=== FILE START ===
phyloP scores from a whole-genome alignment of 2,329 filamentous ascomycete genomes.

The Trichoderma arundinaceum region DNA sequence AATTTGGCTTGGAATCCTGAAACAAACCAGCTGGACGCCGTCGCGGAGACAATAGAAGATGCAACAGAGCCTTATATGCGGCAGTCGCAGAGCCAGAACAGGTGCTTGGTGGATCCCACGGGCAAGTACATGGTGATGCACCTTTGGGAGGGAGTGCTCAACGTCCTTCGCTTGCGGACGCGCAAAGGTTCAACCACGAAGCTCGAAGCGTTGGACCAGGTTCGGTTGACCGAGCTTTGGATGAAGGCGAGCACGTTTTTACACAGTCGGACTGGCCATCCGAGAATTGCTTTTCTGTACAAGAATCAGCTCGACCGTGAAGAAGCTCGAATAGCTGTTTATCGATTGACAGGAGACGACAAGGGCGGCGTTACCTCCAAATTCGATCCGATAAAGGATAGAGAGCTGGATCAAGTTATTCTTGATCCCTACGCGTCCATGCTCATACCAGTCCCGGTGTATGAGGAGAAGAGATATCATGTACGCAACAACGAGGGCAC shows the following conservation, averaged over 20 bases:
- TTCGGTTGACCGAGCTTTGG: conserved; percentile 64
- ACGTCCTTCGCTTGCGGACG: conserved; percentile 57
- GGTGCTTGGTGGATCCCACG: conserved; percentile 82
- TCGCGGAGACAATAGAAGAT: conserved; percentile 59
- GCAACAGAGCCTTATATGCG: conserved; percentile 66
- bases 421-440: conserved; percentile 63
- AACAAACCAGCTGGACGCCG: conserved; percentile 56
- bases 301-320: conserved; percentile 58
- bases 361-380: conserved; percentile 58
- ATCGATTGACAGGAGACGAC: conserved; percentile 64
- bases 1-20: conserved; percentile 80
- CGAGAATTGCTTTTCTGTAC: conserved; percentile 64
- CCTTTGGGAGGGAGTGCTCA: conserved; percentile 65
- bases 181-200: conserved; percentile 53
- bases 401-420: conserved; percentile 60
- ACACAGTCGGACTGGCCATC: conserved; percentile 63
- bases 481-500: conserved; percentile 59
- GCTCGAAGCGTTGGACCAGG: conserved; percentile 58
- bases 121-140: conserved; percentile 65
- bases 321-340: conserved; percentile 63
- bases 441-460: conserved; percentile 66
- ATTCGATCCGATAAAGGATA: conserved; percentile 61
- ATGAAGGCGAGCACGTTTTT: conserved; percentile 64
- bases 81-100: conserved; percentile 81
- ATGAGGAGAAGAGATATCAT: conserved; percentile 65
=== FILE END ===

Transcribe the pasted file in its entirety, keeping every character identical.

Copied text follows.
phyloP scores from a whole-genome alignment of 2,329 filamentous ascomycete genomes.

The Trichoderma arundinaceum region DNA sequence AATTTGGCTTGGAATCCTGAAACAAACCAGCTGGACGCCGTCGCGGAGACAATAGAAGATGCAACAGAGCCTTATATGCGGCAGTCGCAGAGCCAGAACAGGTGCTTGGTGGATCCCACGGGCAAGTACATGGTGATGCACCTTTGGGAGGGAGTGCTCAACGTCCTTCGCTTGCGGACGCGCAAAGGTTCAACCACGAAGCTCGAAGCGTTGGACCAGGTTCGGTTGACCGAGCTTTGGATGAAGGCGAGCACGTTTTTACACAGTCGGACTGGCCATCCGAGAATTGCTTTTCTGTACAAGAATCAGCTCGACCGTGAAGAAGCTCGAATAGCTGTTTATCGATTGACAGGAGACGACAAGGGCGGCGTTACCTCCAAATTCGATCCGATAAAGGATAGAGAGCTGGATCAAGTTATTCTTGATCCCTACGCGTCCATGCTCATACCAGTCCCGGTGTATGAGGAGAAGAGATATCATGTACGCAACAACGAGGGCAC shows the following conservation, averaged over 20 bases:
- TTCGGTTGACCGAGCTTTGG: conserved; percentile 64
- ACGTCCTTCGCTTGCGGACG: conserved; percentile 57
- GGTGCTTGGTGGATCCCACG: conserved; percentile 82
- TCGCGGAGACAATAGAAGAT: conserved; percentile 59
- GCAACAGAGCCTTATATGCG: conserved; percentile 66
- bases 421-440: conserved; percentile 63
- AACAAACCAGCTGGACGCCG: conserved; percentile 56
- bases 301-320: conserved; percentile 58
- bases 361-380: conserved; percentile 58
- ATCGATTGACAGGAGACGAC: conserved; percentile 64
- bases 1-20: conserved; percentile 80
- CGAGAATTGCTTTTCTGTAC: conserved; percentile 64
- CCTTTGGGAGGGAGTGCTCA: conserved; percentile 65
- bases 181-200: conserved; percentile 53
- bases 401-420: conserved; percentile 60
- ACACAGTCGGACTGGCCATC: conserved; percentile 63
- bases 481-500: conserved; percentile 59
- GCTCGAAGCGTTGGACCAGG: conserved; percentile 58
- bases 121-140: conserved; percentile 65
- bases 321-340: conserved; percentile 63
- bases 441-460: conserved; percentile 66
- ATTCGATCCGATAAAGGATA: conserved; percentile 61
- ATGAAGGCGAGCACGTTTTT: conserved; percentile 64
- bases 81-100: conserved; percentile 81
- ATGAGGAGAAGAGATATCAT: conserved; percentile 65